Much Ado About You takes place in modern day Chicago/ Alnster, Northumberland. It’s a coastal village (even though I can’t find it on a map) that is located on the northeastern edge of the UK.
Thirty-three year old Evie Starling is done with dating. She is so done with dating, that on her thirty-first birthday, she proclaimed that she would be taking a break from it. Now two years later, her best friend Greer has forced her to get back out into the dating pool. So she meets Aaron on a dating app and they hit it off. When they finally go on a real in person date, he stands her up. When she goes to work the next day where she’s the assistant editor on a magazine, she learns that her bosses replacement that’s coming on after he retires, is a twenty-five year old who just graduated from college. Furious, she quits her job. To top off her misery, her best friend is pregnant. She’s of course so happy and excited for her, but she feels like, like all of their other friends have, Greer is going to move on with her life and leave Evie behind. So, to find herself, she rents an apartment for four weeks above Much Ado About Books in England. With the apartment, she gets to run the store attached.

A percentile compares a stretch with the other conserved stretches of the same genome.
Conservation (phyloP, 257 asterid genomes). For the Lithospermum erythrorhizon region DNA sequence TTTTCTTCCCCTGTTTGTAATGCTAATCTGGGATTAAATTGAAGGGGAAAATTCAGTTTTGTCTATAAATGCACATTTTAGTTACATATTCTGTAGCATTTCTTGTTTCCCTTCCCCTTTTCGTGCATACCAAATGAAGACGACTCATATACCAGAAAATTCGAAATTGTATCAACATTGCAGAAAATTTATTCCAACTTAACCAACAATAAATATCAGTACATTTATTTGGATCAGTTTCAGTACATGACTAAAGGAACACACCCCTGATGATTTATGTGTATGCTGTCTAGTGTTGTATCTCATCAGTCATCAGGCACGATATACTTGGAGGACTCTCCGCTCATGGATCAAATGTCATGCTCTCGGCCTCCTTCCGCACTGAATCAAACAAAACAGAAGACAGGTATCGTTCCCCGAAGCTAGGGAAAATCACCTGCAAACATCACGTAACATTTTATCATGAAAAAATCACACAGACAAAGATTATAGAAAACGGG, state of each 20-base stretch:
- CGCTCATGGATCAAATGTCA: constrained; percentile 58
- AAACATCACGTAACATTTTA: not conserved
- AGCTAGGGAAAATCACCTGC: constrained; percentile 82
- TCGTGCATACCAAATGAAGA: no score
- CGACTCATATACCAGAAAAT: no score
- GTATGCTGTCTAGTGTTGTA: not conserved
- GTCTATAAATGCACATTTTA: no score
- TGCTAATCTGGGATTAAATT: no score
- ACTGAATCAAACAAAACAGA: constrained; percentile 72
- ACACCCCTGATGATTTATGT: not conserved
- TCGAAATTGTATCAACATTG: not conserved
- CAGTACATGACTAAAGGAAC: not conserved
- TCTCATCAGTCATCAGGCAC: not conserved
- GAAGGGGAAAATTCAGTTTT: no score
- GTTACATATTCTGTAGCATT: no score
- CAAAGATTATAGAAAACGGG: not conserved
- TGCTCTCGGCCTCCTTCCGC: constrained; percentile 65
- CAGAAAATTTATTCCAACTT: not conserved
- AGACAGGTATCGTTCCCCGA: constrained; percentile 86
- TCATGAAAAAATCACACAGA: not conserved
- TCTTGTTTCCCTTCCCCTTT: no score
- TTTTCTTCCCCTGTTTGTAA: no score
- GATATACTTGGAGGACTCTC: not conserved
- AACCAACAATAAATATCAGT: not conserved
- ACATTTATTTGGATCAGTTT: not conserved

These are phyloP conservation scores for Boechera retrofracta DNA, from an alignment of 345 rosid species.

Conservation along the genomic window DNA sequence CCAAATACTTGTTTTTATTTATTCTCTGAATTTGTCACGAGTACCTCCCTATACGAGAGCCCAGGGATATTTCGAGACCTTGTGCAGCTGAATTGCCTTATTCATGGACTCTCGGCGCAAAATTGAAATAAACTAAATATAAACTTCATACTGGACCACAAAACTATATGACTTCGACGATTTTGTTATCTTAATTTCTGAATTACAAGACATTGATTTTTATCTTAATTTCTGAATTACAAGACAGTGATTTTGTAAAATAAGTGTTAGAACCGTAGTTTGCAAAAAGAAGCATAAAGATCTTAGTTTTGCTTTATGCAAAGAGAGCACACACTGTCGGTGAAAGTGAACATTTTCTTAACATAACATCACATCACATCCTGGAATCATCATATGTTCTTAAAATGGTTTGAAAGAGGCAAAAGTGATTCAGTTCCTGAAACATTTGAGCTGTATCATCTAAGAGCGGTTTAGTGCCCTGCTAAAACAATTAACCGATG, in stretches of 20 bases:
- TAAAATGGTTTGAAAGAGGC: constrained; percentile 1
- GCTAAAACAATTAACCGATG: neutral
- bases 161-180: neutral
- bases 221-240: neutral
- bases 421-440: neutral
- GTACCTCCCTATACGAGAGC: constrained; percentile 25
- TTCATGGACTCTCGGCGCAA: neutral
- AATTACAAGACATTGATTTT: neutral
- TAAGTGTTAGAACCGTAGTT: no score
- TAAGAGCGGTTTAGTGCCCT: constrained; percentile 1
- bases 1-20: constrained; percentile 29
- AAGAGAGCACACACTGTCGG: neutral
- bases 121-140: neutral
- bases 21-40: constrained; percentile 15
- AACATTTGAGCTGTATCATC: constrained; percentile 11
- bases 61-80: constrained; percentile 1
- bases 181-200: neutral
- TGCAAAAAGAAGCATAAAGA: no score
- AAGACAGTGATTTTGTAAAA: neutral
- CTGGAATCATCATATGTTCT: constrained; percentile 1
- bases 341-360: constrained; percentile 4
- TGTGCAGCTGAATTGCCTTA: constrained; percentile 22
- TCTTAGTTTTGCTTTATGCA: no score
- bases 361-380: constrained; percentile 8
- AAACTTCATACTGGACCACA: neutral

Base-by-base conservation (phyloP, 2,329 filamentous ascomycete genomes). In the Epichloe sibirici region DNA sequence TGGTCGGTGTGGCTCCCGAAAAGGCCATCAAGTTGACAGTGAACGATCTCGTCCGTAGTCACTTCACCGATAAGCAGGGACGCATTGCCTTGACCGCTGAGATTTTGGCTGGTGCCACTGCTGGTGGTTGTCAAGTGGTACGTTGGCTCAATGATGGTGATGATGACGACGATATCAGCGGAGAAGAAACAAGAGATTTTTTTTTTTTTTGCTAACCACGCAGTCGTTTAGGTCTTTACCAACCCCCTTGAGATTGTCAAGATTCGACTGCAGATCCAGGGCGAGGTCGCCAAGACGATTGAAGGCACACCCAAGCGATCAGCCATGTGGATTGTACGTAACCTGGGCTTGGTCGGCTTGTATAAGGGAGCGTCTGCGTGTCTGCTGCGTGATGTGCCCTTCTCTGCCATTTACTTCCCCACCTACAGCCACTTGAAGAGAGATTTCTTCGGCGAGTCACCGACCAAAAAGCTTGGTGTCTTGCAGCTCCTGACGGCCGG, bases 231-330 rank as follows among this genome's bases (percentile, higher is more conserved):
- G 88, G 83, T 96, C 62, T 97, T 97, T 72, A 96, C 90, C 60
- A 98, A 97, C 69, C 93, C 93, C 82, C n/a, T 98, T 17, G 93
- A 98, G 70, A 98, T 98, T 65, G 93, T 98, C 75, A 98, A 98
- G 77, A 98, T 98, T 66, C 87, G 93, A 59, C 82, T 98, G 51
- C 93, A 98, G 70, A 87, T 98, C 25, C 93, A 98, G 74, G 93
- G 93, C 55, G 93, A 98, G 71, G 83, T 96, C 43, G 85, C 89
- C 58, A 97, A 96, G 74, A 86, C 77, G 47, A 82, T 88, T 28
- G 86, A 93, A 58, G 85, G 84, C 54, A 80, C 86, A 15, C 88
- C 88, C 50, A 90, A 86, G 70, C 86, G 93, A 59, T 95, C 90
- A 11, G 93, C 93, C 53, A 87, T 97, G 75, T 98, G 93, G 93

On her first day there, Evie is wandering around the village, when a massive great dane rushes past her into the street. Evie sees a car coming around a curve and without thinking, sprints into the street, grabs the dog’s collar, and leaps to the other side of the road, saving the dog. When the dog’s owner rushes over to help, Evie is blown away. Because above her stands a huge, gorgeous, rugged Englishman. Meet Roane Robson, local farmer and dream boat. Now, when Evie decided to go to England to figure out what she wanted in life, she told herself “no men.” That might be a little difficult to maintain when Roane wants to so desperately be with her. Now of course, since this is a romcom, sparks fly. You’ll just have to crack the book open to find out how much they spark and fizzle…
The first 60-70% of the book was slow. I felt like the story wasn’t going anywhere. I had to force myself to keep reading at times, because I knew it had to get better at some point. And it did when Evie and Roane finally got together. I saw their future and it was cute. One of the major factors in this book is the village. There were so many secondary characters, that it got a little confusing. And I realize that the author did this because it’s part of Evie’s character to meddle so we needed to know the other characters. It was just a little overwhelming in the beginning. It also didn’t help that their names either sounded the same or they had a nickname that would be interchanged. The reason for the “breakup,” like in all romcoms, was kind of stupid in my opnion. It seemed too forced and there weren’t many signs throughout the book pointing to the “problem.”
While I wouldn’t reread this book in the near future, I would still recommend this for people looking for a beach read that doesn’t require much brain power. Keeping it on my shelf.